The "Editor's Choice" award from CBS
This is it…farewell.
I started this blog because I believe strongly in the importance of maintaining the accuracy and integrity of our English language…grammar, pronunciation, punctuation, and other matters that help us communicate clearly.
Unfortunately, the Google Analytics results that I see indicate that the audience for this subject hasn't grown as much as I had hoped. RPW has had thousands of visits — and many regular visitors. We were also graced with an award by CBS…Editor's Choice as "Most Valuable Blogger, Minnesota". But perhaps most people don't care about our language as much as I do. Or maybe I haven't made the blog sufficiently exciting or interesting.
Thanks to my many regular fans; your support has been flattering. If you have any ideas how we can clean up the bad English language we hear every day, please give me a holler. I'm always willing to come out of retirement, a la Bret Favre. Otherwise, I feel like I'm shouting into the windy gusts of a hurricane.
The RPW blog's life has been short; but it has also been lots of fun. Godspeed.
Tactics4Success: short version
Skills: you must be able to speak, write, walk, and sit…all with articulation and confidence, with style. The impressions you make are critical. Personal wardrobe is secondary.
Content: your ideas, the way you think, and what you think about things provide critical insight into your character and your abilities.
Personality: consider taking advantage of unique or edgy personal characteristics and interests that might be controversial. They attract attention and media exposure.
Publish: distribute your ideas…concepts, editorials, commentary…so they can be re-distributed and quoted. This provides further insight into your thinking and enthusiasm.
It's not even a word!
It's a lazy, dumb-sounding mispronunciation of the real word…HUNDRED.
"Hunnert" has been fairly common talk among children; but what sort of adult talks like this?! Even worse…using the term for the name of an auto festival and exhibition is even more ignorant and irresponsible.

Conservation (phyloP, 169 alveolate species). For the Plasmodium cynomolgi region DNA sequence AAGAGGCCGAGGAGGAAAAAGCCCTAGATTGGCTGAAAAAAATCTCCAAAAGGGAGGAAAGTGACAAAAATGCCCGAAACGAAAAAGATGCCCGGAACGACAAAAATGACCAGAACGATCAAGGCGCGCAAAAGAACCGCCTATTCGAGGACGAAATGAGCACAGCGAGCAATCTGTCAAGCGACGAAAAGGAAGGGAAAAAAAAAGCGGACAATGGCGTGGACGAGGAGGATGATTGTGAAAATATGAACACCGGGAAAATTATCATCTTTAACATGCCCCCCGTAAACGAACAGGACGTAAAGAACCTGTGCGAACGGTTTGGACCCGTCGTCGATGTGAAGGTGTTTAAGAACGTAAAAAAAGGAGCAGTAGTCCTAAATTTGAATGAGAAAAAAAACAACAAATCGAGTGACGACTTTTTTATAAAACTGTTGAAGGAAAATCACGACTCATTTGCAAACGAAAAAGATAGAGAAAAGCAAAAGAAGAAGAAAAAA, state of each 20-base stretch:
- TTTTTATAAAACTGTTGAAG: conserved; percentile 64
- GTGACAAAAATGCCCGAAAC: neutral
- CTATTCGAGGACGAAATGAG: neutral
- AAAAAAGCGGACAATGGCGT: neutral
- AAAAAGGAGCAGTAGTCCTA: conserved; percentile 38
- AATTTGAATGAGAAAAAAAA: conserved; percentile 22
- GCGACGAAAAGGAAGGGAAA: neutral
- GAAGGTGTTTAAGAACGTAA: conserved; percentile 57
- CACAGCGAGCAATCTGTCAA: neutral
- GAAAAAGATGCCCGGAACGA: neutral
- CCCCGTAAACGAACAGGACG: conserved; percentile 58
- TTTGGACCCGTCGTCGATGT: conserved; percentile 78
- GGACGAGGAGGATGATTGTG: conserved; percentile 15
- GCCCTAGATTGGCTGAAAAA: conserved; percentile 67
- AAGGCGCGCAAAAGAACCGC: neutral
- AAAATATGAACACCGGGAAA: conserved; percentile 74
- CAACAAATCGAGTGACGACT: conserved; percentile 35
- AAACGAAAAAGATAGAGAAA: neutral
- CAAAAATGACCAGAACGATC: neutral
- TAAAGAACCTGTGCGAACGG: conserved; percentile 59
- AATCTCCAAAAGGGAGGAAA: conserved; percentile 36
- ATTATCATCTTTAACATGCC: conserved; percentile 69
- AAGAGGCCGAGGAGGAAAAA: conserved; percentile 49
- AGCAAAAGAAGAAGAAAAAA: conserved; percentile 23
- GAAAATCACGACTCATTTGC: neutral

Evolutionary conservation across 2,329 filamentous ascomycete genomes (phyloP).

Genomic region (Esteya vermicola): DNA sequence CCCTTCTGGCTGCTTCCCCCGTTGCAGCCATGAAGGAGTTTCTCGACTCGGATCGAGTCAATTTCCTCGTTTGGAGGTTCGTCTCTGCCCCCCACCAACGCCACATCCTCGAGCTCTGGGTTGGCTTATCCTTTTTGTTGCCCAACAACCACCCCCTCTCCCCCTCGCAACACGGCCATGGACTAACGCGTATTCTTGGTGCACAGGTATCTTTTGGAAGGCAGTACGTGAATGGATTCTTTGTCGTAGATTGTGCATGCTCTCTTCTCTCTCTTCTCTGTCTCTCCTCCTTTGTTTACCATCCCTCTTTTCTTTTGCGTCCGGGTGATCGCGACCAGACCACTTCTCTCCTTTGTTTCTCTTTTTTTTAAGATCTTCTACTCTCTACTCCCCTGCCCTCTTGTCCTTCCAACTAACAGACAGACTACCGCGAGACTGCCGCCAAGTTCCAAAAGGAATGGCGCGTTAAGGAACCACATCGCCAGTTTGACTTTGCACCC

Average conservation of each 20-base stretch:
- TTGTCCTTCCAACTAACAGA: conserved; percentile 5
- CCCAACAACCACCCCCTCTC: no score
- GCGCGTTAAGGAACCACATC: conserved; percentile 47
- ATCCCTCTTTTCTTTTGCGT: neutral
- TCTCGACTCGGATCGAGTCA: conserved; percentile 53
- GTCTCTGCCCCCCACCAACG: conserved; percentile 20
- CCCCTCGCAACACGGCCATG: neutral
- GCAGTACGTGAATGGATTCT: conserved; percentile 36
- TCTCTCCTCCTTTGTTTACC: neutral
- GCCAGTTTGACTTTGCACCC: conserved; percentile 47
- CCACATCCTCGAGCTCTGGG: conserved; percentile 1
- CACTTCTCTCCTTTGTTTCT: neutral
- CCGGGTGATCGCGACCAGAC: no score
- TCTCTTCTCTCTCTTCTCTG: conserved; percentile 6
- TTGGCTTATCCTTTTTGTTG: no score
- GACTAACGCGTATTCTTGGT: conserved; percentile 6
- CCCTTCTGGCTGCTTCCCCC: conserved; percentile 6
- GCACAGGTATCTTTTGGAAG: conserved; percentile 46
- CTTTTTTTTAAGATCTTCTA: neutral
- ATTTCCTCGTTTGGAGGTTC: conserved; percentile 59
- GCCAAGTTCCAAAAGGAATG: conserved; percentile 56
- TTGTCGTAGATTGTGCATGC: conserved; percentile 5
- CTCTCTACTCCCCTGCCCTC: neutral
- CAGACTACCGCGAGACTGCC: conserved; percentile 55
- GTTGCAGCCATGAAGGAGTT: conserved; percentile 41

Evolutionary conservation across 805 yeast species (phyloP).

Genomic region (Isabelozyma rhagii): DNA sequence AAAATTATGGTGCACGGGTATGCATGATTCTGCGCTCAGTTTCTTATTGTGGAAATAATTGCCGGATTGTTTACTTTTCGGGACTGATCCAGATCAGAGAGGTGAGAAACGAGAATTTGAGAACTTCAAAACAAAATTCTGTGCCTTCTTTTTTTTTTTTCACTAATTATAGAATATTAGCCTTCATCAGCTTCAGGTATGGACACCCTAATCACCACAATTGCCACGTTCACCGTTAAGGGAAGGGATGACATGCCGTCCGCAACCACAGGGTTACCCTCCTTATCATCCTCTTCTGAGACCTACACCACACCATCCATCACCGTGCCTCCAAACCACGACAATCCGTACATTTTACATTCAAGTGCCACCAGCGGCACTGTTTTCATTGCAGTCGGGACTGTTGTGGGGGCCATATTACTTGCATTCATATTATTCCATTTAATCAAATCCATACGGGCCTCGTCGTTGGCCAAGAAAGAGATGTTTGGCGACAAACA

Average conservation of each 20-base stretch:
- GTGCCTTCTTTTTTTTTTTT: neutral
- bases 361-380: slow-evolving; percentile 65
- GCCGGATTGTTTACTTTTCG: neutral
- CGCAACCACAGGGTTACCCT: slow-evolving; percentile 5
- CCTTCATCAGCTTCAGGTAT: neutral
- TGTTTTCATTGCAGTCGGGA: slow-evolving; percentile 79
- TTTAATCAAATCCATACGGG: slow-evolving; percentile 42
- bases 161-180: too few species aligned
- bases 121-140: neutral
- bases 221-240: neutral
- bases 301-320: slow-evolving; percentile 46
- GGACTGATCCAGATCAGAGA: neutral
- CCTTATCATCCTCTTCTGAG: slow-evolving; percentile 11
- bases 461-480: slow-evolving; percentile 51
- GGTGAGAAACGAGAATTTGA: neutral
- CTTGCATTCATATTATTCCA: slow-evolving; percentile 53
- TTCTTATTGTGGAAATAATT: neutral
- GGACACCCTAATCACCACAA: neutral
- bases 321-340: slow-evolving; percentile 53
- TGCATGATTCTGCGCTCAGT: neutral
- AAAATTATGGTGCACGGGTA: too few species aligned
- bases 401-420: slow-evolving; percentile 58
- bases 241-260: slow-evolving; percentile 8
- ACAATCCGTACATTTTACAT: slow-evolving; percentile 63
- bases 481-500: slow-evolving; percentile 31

We hear this every day!
Regular, everyday words are trashed all the time…mispronouncing them to satisfy our laziness.
probably — "probly"
family — "faamlee"
different — "diffrent"
thinking — "thinkin"
supposed to — "spos'd to"
doing — "doin"
sophomore — "soffmor"
national — "nashnle"
jewelry — "jewlery" and "jewlry"
seasonal — "seeznle"
familiar — "fermillyer"
nuclear — "nuculer"
the — "da" and "duh"
I can't count the violations…the list is endless!
Location is obvious.
We have here one of the dumbest redundancies in the English language when you hear people say such things.
"This" is ALWAYS "here", and "that" is ALWAYS "there". The words "this" and "that" are locational references.
Nobody ever says, "this there" or "that here". So what's with the dumb-sounding redundancies?
Once again, this always makes the speaker sound stupid.
The ridiculous language of TV foodie people
How, when, why, and by whose authority did these food-prep terms become acceptable and commonplace…?
– chop UP
– cut UP
– mince UP
– slice UP
– saute UP
– bake OFF
– reduce DOWN
– cool OFF
– heat UP
– stir UP
What in the world do "up," "off," and "down" contribute to the action? They're simply directional words; not verbs. Why not "sideways"?
…and these words become necessary? The alternative seems to be obvious!
– blend TOGETHER [blend apart?]
– separate APART [separate together?]
– rise UP [rise down?]
– combine TOGETHER [combine apart?]
– reduce DOWN [reduce up?]
– bind TOGETHER [bind apart?]
Beyond that…how can anybody dare to call their work (food or otherwise) "the ultimate"?
The notion of browning beef (steak, roast, or otherwise) to "sear in the juices" has already been debunked by people who really KNOW. It doesn't sear in anything.
We're obviously living in an age of unmitigated bullshit and verbal ignorance. How can poisonous and/or inept people become admired celebrities vis a vis Food Network "stars"? Their words become our cancer…creeping into our own vocabulary and daily chatter.
Blather poses a danger to our language health.